U.S. Agencies Stonewalling to Avoid Trump's Ire, Democrat Says




  • In World
  • 2020-01-19 15:26:55Z
  • By Bloomberg

(Bloomberg) -- Congress is being stonewalled by intelligence agency officials who refuse to testify in public for fear of drawing President Donald Trump's ire, the chairman of the House Intelligence Committee said.

"Part of their job is to speak truth to power," Representative Adam Schiff, a California Democrat, said Sunday on "This Week" on ABC. "The intelligence community is reluctant to have an open hearing," Schiff said, "because they're worried about angering the president."

Schiff's committee has in the past held annual public hearings to discuss global security threats, with leaders at the Central Intelligence Agency and the National Security Agency among those testifying. A hearing hasn't been set for this year.

Document disclosure is another problem area, he said.

"The intelligence community is beginning to withhold documents from Congress on the issue of Ukraine. They appear to be succumbing to pressure from the administration," he said.

The Senate Intelligence Committee a year ago heard from the heads of key agencies, including the CIA and NSA, who said North Korea and Islamic State remained critical security threats. In response, Trump called the agency heads "extremely passive and naive" in a tweet to his millions of followers.

Schiff said the NSA is refusing to provide "potentially relevant documents" on Ukraine, and also withholding documents that may be relevant for senators in Trump's upcoming impeachment trial. "That is deeply concerning," he said.

The lawmaker said the CIA may be on the same course, but didn't elaborate.

"We are counting on the intelligence community not only to speak truth to power, but to resist pressure from the administration to withhold information from Congress because the administration fears that they incriminate them," he said.

To contact the reporter on this story: Steve Geimann in Washington at sgeimann@bloomberg.net

To contact the editors responsible for this story: Matthew G. Miller at mmiller144@bloomberg.net, Ros Krasny

For more articles like this, please visit us at bloomberg.com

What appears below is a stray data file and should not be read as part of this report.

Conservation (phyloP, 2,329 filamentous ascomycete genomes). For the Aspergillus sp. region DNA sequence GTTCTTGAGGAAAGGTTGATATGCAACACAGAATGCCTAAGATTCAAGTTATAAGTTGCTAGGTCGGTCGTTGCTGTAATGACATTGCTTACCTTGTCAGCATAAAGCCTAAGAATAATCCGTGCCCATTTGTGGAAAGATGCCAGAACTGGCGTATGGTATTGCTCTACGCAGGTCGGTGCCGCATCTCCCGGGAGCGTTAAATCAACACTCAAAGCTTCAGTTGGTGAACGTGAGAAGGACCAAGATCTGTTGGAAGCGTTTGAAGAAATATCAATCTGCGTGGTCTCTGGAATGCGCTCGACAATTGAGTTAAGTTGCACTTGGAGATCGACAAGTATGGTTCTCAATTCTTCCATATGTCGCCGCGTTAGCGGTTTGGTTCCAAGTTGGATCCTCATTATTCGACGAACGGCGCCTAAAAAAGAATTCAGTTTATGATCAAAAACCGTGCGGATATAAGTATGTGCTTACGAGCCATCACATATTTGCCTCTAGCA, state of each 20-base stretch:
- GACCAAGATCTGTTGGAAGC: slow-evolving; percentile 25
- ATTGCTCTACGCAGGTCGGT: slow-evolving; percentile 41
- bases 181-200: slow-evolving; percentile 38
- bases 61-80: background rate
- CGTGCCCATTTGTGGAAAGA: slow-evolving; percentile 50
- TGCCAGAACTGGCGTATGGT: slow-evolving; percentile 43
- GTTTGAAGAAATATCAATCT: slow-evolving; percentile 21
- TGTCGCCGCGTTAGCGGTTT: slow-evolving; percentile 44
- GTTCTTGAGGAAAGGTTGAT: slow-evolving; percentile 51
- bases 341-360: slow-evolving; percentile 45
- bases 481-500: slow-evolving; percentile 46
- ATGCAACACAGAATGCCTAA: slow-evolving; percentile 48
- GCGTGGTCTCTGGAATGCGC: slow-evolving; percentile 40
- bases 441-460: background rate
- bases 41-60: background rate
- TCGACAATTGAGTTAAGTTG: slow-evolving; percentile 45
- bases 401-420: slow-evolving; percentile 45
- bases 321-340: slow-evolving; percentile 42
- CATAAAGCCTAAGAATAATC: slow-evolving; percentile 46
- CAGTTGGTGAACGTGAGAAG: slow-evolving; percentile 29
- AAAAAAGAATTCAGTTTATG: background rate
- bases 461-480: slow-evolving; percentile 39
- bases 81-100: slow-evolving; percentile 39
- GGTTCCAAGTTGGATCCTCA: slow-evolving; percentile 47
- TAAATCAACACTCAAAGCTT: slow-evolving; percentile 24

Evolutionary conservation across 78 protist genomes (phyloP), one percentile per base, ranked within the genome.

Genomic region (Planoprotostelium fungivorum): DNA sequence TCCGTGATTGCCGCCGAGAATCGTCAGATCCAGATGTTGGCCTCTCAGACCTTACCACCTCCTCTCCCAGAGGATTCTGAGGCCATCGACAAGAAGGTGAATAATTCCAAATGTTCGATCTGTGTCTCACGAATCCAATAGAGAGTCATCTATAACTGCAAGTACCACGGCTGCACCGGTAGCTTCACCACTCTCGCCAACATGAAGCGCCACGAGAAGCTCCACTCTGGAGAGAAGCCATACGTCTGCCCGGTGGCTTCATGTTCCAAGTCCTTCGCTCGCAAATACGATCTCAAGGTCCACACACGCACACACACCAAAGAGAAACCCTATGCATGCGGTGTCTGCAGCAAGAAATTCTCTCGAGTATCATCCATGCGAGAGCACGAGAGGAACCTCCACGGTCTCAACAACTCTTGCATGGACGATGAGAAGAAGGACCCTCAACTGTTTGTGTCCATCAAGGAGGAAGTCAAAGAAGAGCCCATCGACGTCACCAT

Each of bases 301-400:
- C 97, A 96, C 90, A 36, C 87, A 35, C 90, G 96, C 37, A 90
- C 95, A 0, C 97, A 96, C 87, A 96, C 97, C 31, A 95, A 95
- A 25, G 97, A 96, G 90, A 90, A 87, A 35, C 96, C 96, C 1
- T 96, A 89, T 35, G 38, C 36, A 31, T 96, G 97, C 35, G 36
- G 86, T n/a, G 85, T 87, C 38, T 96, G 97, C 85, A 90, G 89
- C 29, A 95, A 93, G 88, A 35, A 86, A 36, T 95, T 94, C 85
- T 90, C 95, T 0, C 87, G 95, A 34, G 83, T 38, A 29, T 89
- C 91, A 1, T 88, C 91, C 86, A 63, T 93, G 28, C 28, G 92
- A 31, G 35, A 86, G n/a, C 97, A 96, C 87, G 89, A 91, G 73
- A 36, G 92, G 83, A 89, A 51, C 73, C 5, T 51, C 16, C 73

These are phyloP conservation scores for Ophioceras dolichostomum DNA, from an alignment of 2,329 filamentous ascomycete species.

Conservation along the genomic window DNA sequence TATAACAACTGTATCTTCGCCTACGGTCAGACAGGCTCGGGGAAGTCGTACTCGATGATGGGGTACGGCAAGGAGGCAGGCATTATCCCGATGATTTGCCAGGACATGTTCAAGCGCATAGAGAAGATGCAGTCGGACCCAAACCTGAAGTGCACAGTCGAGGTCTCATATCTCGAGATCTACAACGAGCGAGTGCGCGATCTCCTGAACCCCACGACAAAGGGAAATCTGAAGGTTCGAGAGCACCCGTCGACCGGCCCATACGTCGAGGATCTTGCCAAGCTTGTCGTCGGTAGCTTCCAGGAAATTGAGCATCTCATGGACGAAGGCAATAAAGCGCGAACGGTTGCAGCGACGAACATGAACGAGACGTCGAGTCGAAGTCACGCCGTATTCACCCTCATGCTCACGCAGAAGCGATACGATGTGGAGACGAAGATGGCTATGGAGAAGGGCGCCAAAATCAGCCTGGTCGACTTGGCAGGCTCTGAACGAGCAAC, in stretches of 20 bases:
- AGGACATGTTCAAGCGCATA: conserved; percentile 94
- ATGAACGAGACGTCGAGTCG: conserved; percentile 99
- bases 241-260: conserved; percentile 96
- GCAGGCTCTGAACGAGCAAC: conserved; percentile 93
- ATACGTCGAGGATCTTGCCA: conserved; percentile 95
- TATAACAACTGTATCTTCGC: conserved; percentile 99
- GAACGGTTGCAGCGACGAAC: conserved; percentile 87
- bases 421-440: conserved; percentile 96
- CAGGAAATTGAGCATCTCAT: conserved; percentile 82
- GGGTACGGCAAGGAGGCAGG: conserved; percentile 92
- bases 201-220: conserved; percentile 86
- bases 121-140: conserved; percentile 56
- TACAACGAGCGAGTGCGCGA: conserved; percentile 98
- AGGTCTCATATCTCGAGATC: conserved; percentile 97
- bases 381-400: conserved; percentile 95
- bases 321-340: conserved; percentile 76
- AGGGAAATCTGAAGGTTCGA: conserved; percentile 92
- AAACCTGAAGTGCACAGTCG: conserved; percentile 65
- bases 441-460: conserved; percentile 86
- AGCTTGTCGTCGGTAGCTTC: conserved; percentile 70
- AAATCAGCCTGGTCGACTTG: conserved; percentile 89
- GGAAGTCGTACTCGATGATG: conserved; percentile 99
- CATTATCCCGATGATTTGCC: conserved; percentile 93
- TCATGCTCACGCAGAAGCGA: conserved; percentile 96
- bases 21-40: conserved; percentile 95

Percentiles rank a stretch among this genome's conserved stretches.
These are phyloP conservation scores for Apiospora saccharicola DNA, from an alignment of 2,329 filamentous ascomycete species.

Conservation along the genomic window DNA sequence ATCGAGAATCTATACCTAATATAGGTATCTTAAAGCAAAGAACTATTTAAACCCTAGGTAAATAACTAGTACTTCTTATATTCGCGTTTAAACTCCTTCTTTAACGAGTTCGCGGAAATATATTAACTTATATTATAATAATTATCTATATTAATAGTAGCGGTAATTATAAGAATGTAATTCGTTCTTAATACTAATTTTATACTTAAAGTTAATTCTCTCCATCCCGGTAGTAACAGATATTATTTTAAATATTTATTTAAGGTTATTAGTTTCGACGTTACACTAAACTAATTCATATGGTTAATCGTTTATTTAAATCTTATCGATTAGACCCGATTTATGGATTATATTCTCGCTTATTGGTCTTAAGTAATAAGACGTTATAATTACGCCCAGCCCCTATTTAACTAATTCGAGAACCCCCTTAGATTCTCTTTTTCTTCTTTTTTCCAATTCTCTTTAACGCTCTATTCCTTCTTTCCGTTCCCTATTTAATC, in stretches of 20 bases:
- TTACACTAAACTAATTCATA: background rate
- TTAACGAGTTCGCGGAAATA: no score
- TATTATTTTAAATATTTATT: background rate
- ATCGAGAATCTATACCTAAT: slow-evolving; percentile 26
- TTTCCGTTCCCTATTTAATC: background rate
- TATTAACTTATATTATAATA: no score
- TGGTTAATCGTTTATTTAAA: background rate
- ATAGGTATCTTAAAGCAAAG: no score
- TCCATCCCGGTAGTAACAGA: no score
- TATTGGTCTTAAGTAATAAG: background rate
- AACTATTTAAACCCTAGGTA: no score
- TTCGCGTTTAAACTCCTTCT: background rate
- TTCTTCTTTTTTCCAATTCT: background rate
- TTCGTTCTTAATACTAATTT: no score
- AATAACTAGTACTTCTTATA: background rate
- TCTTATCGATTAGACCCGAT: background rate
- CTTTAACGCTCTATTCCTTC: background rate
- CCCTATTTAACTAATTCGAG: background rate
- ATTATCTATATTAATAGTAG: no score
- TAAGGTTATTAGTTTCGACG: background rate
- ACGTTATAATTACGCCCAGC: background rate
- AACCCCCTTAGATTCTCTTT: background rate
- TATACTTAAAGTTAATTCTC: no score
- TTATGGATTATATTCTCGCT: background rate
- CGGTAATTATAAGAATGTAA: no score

Subscribe now to stay ahead with the most trusted business news source.

©2020 Bloomberg L.P.

COMMENTS

More Related News

Election 2020 Today: Trump
Election 2020 Today: Trump's power move; Biden courted
  • World
  • 2020-09-24 11:31:42Z

TRUMP BALKS: Trump is declining to commit to a peaceful transfer of power if he loses the Nov. 3 presidential election. BIDEN'S COURT: Some leading progressives are pressing Biden to endorse expanding the number of high court justices should he win the White House and Democrats take control of the Senate.

Coronavirus fuels historic legal battle over voting as 2020 U.S. election looms
Coronavirus fuels historic legal battle over voting as 2020 U.S. election looms
  • US
  • 2020-09-24 11:20:12Z

Trump's unfounded attacks on voting by mail and delivery delays amid cost-cutting measures at the U.S. Postal Service have only intensified the urgency of the litigation. A Reuters analysis of state and federal court records found more than 200 election-related cases pending as of Tuesday. Overall, at least 250 election lawsuits spurred by the coronavirus have been filed, according to Justin Levitt, a Loyola Law School professor who has been tracking the litigation.

Philippines says U.S. lawmaker
Philippines says U.S. lawmaker's bid to halt security aid won't succeed

A U.S. lawmaker's push to block police and military aid to the Philippines over human rights concerns is unlikely to succeed, because of the friendship between the leaders of the two countries, a senior government official on Thursday. The Philippines is confident the United States will give more weight to its ties with the Philippines and President Rodrigo Duterte's personal friendship with counterpart Donald Trump, said Duterte's spokesman, Harry Roque.

Factbox: Key legal battles that could shape the U.S. presidential election
Factbox: Key legal battles that could shape the U.S. presidential election
  • US
  • 2020-09-24 11:09:24Z

Much of the litigation focuses on mail-in ballots, which Democrats are more likely to use, according to some polls. President Donald Trump has assailed mail-in voting, saying without evidence it could result in widespread fraud, although millions of Americans, including much of the military, have cast absentee ballots by mail for years without such problems. Trump said on Wednesday he believed the election would end up at the U.S. Supreme Court.

Trump, eyeing Farm Country, starts working on ethanol industry
Trump, eyeing Farm Country, starts working on ethanol industry's year-old wishlist
  • US
  • 2020-09-24 11:03:30Z

President Donald Trump, looking to shore up support in the U.S. Farm Belt during a tight race for re-election, is taking steps to help producers of corn-based ethanol using a list of policy goals that a group of Midwest senators discussed with him a year ago, according to two sources familiar with the matter. On Sept. 12, 2019, Trump met with the senators, who were frustrated by the administration's management of U.S. biofuels policy. Following that meeting, Trump announced progress had been made on a biofuel reform package, but gave no details.

Leave a Comment

Your email address will not be published. Required fields are marked with *

Cancel reply

Comments

Top News: World